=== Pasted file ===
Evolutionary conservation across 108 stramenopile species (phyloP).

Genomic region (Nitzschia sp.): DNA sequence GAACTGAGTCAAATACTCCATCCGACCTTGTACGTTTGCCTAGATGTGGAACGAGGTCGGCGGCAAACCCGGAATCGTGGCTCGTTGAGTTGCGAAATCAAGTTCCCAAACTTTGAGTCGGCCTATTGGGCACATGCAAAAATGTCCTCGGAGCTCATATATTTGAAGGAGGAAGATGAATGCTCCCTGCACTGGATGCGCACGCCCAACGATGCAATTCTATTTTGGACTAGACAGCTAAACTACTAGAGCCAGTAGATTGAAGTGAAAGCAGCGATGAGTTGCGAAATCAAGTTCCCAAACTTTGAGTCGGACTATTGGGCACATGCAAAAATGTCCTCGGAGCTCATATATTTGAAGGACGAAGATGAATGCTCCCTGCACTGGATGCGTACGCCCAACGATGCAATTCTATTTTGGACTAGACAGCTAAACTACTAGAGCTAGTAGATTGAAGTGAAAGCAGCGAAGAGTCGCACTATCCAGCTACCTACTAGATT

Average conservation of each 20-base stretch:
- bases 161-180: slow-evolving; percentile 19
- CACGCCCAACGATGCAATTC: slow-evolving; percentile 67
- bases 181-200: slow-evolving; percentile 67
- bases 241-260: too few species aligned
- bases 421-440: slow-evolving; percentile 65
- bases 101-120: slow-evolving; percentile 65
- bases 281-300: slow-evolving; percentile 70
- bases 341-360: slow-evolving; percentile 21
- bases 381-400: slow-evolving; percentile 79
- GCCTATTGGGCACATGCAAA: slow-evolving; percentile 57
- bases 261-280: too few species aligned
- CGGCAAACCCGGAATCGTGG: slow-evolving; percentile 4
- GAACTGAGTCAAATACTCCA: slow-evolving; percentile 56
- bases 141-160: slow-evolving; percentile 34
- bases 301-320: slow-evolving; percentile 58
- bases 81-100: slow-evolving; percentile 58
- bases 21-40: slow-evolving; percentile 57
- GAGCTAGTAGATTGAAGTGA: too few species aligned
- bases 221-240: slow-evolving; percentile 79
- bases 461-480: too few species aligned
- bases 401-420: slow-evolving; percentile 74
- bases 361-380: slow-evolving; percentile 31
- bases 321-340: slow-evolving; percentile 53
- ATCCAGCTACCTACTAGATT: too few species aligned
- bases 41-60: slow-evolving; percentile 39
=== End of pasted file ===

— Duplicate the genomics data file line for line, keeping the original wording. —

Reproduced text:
Evolutionary conservation across 108 stramenopile species (phyloP).

Genomic region (Nitzschia sp.): DNA sequence GAACTGAGTCAAATACTCCATCCGACCTTGTACGTTTGCCTAGATGTGGAACGAGGTCGGCGGCAAACCCGGAATCGTGGCTCGTTGAGTTGCGAAATCAAGTTCCCAAACTTTGAGTCGGCCTATTGGGCACATGCAAAAATGTCCTCGGAGCTCATATATTTGAAGGAGGAAGATGAATGCTCCCTGCACTGGATGCGCACGCCCAACGATGCAATTCTATTTTGGACTAGACAGCTAAACTACTAGAGCCAGTAGATTGAAGTGAAAGCAGCGATGAGTTGCGAAATCAAGTTCCCAAACTTTGAGTCGGACTATTGGGCACATGCAAAAATGTCCTCGGAGCTCATATATTTGAAGGACGAAGATGAATGCTCCCTGCACTGGATGCGTACGCCCAACGATGCAATTCTATTTTGGACTAGACAGCTAAACTACTAGAGCTAGTAGATTGAAGTGAAAGCAGCGAAGAGTCGCACTATCCAGCTACCTACTAGATT

Average conservation of each 20-base stretch:
- bases 161-180: slow-evolving; percentile 19
- CACGCCCAACGATGCAATTC: slow-evolving; percentile 67
- bases 181-200: slow-evolving; percentile 67
- bases 241-260: too few species aligned
- bases 421-440: slow-evolving; percentile 65
- bases 101-120: slow-evolving; percentile 65
- bases 281-300: slow-evolving; percentile 70
- bases 341-360: slow-evolving; percentile 21
- bases 381-400: slow-evolving; percentile 79
- GCCTATTGGGCACATGCAAA: slow-evolving; percentile 57
- bases 261-280: too few species aligned
- CGGCAAACCCGGAATCGTGG: slow-evolving; percentile 4
- GAACTGAGTCAAATACTCCA: slow-evolving; percentile 56
- bases 141-160: slow-evolving; percentile 34
- bases 301-320: slow-evolving; percentile 58
- bases 81-100: slow-evolving; percentile 58
- bases 21-40: slow-evolving; percentile 57
- GAGCTAGTAGATTGAAGTGA: too few species aligned
- bases 221-240: slow-evolving; percentile 79
- bases 461-480: too few species aligned
- bases 401-420: slow-evolving; percentile 74
- bases 361-380: slow-evolving; percentile 31
- bases 321-340: slow-evolving; percentile 53
- ATCCAGCTACCTACTAGATT: too few species aligned
- bases 41-60: slow-evolving; percentile 39